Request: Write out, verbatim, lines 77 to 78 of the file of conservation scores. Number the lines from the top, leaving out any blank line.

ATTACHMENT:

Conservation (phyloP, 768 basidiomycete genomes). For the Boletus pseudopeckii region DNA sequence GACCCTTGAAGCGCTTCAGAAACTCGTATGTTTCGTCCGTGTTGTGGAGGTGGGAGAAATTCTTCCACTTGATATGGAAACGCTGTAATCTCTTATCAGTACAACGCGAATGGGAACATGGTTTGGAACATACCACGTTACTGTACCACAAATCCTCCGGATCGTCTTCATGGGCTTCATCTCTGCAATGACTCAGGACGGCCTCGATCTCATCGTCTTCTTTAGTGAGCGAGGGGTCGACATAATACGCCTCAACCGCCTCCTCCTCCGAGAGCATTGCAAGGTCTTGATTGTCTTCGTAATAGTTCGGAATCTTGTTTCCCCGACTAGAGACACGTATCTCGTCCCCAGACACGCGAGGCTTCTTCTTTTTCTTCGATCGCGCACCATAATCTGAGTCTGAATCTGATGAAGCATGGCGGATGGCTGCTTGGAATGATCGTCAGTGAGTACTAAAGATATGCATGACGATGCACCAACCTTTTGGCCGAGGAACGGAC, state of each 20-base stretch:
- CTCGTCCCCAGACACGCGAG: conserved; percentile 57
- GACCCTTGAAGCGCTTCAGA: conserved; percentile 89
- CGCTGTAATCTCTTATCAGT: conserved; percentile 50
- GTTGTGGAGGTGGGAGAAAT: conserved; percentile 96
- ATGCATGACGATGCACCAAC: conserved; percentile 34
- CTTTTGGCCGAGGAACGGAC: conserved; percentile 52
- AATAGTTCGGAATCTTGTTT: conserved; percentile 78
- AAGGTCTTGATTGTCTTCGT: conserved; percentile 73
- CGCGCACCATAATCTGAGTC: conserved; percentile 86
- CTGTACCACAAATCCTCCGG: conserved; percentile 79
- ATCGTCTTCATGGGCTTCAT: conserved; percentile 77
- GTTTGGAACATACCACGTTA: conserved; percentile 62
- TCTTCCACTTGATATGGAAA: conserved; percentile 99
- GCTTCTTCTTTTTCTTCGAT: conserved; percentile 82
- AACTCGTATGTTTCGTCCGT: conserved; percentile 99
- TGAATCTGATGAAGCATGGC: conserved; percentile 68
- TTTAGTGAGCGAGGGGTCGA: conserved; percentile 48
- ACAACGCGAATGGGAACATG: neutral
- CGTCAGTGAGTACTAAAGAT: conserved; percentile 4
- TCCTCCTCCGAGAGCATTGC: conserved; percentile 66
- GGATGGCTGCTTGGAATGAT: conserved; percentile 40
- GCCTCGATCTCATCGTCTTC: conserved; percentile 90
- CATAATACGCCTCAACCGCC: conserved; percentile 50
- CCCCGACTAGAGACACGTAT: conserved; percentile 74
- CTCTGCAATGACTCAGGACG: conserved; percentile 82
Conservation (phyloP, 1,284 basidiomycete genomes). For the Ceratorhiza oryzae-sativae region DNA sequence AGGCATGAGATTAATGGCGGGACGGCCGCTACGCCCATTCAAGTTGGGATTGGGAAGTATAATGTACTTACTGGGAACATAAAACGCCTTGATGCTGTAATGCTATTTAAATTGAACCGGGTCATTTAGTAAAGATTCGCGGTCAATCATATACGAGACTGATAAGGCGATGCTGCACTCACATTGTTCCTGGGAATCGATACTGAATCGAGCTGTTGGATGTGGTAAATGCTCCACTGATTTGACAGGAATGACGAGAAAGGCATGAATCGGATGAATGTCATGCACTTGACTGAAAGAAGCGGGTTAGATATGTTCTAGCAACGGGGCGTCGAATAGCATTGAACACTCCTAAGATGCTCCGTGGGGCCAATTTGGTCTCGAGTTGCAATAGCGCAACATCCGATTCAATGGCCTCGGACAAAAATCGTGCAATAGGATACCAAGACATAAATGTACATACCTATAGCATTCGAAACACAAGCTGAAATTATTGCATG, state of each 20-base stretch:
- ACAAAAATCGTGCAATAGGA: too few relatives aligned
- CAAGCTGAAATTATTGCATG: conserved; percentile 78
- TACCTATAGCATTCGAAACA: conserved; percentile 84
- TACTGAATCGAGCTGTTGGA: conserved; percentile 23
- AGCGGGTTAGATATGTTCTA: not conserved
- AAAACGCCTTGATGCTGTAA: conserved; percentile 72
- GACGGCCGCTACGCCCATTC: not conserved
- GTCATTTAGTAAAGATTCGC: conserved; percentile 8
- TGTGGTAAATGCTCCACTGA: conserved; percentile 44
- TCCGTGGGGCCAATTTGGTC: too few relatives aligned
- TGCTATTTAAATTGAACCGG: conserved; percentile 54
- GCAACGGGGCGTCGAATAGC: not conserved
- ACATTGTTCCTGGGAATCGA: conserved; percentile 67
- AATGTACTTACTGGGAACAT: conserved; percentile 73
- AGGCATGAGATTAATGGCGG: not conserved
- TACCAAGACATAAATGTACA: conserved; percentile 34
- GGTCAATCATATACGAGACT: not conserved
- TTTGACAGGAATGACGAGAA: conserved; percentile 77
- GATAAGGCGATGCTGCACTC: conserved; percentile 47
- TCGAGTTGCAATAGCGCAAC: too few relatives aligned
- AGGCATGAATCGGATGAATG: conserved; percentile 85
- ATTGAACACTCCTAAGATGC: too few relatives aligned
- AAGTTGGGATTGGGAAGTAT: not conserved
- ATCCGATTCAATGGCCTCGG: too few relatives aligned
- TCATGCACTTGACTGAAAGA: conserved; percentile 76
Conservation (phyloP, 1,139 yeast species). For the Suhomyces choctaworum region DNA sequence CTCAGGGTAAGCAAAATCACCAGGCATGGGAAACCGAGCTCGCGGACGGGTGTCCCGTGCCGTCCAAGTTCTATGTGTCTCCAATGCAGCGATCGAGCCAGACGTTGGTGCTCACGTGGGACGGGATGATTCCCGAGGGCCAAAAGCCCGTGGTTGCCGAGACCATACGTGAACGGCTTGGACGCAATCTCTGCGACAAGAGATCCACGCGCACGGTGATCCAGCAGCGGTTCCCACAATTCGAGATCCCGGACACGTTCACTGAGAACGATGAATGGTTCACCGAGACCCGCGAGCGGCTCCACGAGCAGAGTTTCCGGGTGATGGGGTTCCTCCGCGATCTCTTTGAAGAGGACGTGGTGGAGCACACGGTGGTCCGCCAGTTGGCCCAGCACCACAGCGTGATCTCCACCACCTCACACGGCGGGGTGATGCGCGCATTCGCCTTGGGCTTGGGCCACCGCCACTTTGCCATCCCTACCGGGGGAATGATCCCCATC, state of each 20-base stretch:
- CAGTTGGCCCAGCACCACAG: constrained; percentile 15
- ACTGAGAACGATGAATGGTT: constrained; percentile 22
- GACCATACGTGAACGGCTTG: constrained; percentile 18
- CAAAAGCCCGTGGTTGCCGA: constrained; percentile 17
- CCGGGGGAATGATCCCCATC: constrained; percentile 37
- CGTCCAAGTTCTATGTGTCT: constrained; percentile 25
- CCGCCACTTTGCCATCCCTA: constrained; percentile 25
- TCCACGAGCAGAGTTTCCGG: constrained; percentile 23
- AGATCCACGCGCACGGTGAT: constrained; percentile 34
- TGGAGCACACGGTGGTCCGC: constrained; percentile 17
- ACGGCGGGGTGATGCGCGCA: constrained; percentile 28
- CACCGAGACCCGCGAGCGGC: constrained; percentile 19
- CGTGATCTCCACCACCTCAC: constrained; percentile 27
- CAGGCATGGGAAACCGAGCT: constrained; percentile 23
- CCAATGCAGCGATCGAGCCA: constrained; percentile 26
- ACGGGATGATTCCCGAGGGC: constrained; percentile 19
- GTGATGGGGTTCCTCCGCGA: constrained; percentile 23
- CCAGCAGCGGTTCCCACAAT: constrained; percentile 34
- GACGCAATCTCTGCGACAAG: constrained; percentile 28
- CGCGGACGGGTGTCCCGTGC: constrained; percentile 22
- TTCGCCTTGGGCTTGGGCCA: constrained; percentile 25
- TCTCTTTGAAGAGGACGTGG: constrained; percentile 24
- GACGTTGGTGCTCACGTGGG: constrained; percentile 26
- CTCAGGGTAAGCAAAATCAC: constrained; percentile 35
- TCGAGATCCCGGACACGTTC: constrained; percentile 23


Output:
- CTCAGGGTAAGCAAAATCAC: constrained; percentile 35
- TCGAGATCCCGGACACGTTC: constrained; percentile 23